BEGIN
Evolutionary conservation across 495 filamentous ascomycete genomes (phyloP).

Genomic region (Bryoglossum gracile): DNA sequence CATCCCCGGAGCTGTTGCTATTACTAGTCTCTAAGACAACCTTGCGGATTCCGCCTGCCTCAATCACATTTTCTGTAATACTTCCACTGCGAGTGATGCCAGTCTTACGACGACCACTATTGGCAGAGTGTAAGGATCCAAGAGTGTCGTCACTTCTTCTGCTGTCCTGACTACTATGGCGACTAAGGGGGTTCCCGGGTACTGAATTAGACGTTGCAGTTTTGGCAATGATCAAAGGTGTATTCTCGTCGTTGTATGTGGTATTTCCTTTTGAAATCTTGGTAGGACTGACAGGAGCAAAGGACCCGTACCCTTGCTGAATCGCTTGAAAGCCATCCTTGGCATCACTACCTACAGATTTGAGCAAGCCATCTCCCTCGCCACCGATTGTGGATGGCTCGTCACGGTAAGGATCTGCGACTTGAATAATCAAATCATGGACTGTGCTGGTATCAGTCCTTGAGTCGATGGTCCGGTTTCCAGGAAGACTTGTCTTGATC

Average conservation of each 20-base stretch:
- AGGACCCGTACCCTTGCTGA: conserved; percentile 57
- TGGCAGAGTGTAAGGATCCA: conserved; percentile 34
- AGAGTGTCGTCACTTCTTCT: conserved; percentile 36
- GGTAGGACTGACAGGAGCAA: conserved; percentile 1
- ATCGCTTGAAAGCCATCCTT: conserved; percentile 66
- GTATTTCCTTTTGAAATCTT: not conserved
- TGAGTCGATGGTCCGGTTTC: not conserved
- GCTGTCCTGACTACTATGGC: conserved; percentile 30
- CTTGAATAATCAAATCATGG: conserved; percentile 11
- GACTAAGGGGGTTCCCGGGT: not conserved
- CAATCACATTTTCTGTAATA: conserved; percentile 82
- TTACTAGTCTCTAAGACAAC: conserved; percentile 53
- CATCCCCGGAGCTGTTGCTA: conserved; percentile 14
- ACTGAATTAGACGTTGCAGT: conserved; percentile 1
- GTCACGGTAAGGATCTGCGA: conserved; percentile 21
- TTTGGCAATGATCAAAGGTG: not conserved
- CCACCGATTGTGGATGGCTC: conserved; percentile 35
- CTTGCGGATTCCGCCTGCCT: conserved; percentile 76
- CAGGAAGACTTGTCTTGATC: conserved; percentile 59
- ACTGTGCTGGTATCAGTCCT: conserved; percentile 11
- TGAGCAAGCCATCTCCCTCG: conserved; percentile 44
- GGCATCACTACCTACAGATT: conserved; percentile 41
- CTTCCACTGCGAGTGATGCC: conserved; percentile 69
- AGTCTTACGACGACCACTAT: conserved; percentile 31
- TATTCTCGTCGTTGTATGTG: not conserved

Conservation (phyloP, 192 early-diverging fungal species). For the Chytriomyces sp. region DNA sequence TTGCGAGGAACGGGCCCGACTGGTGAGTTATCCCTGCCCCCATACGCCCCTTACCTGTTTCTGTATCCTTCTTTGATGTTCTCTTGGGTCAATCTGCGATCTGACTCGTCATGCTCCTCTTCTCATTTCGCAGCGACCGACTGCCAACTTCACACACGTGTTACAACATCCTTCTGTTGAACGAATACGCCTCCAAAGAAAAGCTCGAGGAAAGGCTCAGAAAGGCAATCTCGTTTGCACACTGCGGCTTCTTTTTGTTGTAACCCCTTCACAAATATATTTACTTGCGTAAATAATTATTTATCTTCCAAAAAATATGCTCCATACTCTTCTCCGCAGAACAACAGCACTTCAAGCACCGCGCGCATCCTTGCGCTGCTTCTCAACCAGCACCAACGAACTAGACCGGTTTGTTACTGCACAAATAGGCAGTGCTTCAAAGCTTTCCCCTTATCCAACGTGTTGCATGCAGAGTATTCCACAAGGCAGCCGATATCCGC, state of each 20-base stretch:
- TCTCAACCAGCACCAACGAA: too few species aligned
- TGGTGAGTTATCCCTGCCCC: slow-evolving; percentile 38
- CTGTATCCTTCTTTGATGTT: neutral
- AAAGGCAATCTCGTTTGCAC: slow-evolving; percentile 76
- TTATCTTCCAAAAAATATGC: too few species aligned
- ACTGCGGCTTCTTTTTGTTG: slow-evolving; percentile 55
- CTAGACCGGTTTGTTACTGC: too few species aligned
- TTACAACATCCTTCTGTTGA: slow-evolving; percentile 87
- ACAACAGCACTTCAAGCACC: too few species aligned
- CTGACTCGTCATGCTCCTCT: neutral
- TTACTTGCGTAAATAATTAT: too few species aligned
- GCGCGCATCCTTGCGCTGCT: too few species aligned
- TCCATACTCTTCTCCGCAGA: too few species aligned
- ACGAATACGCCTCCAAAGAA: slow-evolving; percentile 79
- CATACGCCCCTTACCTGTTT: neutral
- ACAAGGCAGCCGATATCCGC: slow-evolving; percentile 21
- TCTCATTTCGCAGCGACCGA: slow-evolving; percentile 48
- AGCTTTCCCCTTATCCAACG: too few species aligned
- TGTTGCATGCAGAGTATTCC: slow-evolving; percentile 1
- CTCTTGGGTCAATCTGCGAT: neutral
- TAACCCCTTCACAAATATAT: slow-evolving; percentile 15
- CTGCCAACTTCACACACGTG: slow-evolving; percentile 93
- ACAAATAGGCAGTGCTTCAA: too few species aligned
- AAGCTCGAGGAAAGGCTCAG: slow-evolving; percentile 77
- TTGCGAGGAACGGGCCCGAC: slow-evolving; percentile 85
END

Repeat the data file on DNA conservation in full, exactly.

Evolutionary conservation across 495 filamentous ascomycete genomes (phyloP).

Genomic region (Bryoglossum gracile): DNA sequence CATCCCCGGAGCTGTTGCTATTACTAGTCTCTAAGACAACCTTGCGGATTCCGCCTGCCTCAATCACATTTTCTGTAATACTTCCACTGCGAGTGATGCCAGTCTTACGACGACCACTATTGGCAGAGTGTAAGGATCCAAGAGTGTCGTCACTTCTTCTGCTGTCCTGACTACTATGGCGACTAAGGGGGTTCCCGGGTACTGAATTAGACGTTGCAGTTTTGGCAATGATCAAAGGTGTATTCTCGTCGTTGTATGTGGTATTTCCTTTTGAAATCTTGGTAGGACTGACAGGAGCAAAGGACCCGTACCCTTGCTGAATCGCTTGAAAGCCATCCTTGGCATCACTACCTACAGATTTGAGCAAGCCATCTCCCTCGCCACCGATTGTGGATGGCTCGTCACGGTAAGGATCTGCGACTTGAATAATCAAATCATGGACTGTGCTGGTATCAGTCCTTGAGTCGATGGTCCGGTTTCCAGGAAGACTTGTCTTGATC

Average conservation of each 20-base stretch:
- AGGACCCGTACCCTTGCTGA: conserved; percentile 57
- TGGCAGAGTGTAAGGATCCA: conserved; percentile 34
- AGAGTGTCGTCACTTCTTCT: conserved; percentile 36
- GGTAGGACTGACAGGAGCAA: conserved; percentile 1
- ATCGCTTGAAAGCCATCCTT: conserved; percentile 66
- GTATTTCCTTTTGAAATCTT: not conserved
- TGAGTCGATGGTCCGGTTTC: not conserved
- GCTGTCCTGACTACTATGGC: conserved; percentile 30
- CTTGAATAATCAAATCATGG: conserved; percentile 11
- GACTAAGGGGGTTCCCGGGT: not conserved
- CAATCACATTTTCTGTAATA: conserved; percentile 82
- TTACTAGTCTCTAAGACAAC: conserved; percentile 53
- CATCCCCGGAGCTGTTGCTA: conserved; percentile 14
- ACTGAATTAGACGTTGCAGT: conserved; percentile 1
- GTCACGGTAAGGATCTGCGA: conserved; percentile 21
- TTTGGCAATGATCAAAGGTG: not conserved
- CCACCGATTGTGGATGGCTC: conserved; percentile 35
- CTTGCGGATTCCGCCTGCCT: conserved; percentile 76
- CAGGAAGACTTGTCTTGATC: conserved; percentile 59
- ACTGTGCTGGTATCAGTCCT: conserved; percentile 11
- TGAGCAAGCCATCTCCCTCG: conserved; percentile 44
- GGCATCACTACCTACAGATT: conserved; percentile 41
- CTTCCACTGCGAGTGATGCC: conserved; percentile 69
- AGTCTTACGACGACCACTAT: conserved; percentile 31
- TATTCTCGTCGTTGTATGTG: not conserved

Conservation (phyloP, 192 early-diverging fungal species). For the Chytriomyces sp. region DNA sequence TTGCGAGGAACGGGCCCGACTGGTGAGTTATCCCTGCCCCCATACGCCCCTTACCTGTTTCTGTATCCTTCTTTGATGTTCTCTTGGGTCAATCTGCGATCTGACTCGTCATGCTCCTCTTCTCATTTCGCAGCGACCGACTGCCAACTTCACACACGTGTTACAACATCCTTCTGTTGAACGAATACGCCTCCAAAGAAAAGCTCGAGGAAAGGCTCAGAAAGGCAATCTCGTTTGCACACTGCGGCTTCTTTTTGTTGTAACCCCTTCACAAATATATTTACTTGCGTAAATAATTATTTATCTTCCAAAAAATATGCTCCATACTCTTCTCCGCAGAACAACAGCACTTCAAGCACCGCGCGCATCCTTGCGCTGCTTCTCAACCAGCACCAACGAACTAGACCGGTTTGTTACTGCACAAATAGGCAGTGCTTCAAAGCTTTCCCCTTATCCAACGTGTTGCATGCAGAGTATTCCACAAGGCAGCCGATATCCGC, state of each 20-base stretch:
- TCTCAACCAGCACCAACGAA: too few species aligned
- TGGTGAGTTATCCCTGCCCC: slow-evolving; percentile 38
- CTGTATCCTTCTTTGATGTT: neutral
- AAAGGCAATCTCGTTTGCAC: slow-evolving; percentile 76
- TTATCTTCCAAAAAATATGC: too few species aligned
- ACTGCGGCTTCTTTTTGTTG: slow-evolving; percentile 55
- CTAGACCGGTTTGTTACTGC: too few species aligned
- TTACAACATCCTTCTGTTGA: slow-evolving; percentile 87
- ACAACAGCACTTCAAGCACC: too few species aligned
- CTGACTCGTCATGCTCCTCT: neutral
- TTACTTGCGTAAATAATTAT: too few species aligned
- GCGCGCATCCTTGCGCTGCT: too few species aligned
- TCCATACTCTTCTCCGCAGA: too few species aligned
- ACGAATACGCCTCCAAAGAA: slow-evolving; percentile 79
- CATACGCCCCTTACCTGTTT: neutral
- ACAAGGCAGCCGATATCCGC: slow-evolving; percentile 21
- TCTCATTTCGCAGCGACCGA: slow-evolving; percentile 48
- AGCTTTCCCCTTATCCAACG: too few species aligned
- TGTTGCATGCAGAGTATTCC: slow-evolving; percentile 1
- CTCTTGGGTCAATCTGCGAT: neutral
- TAACCCCTTCACAAATATAT: slow-evolving; percentile 15
- CTGCCAACTTCACACACGTG: slow-evolving; percentile 93
- ACAAATAGGCAGTGCTTCAA: too few species aligned
- AAGCTCGAGGAAAGGCTCAG: slow-evolving; percentile 77
- TTGCGAGGAACGGGCCCGAC: slow-evolving; percentile 85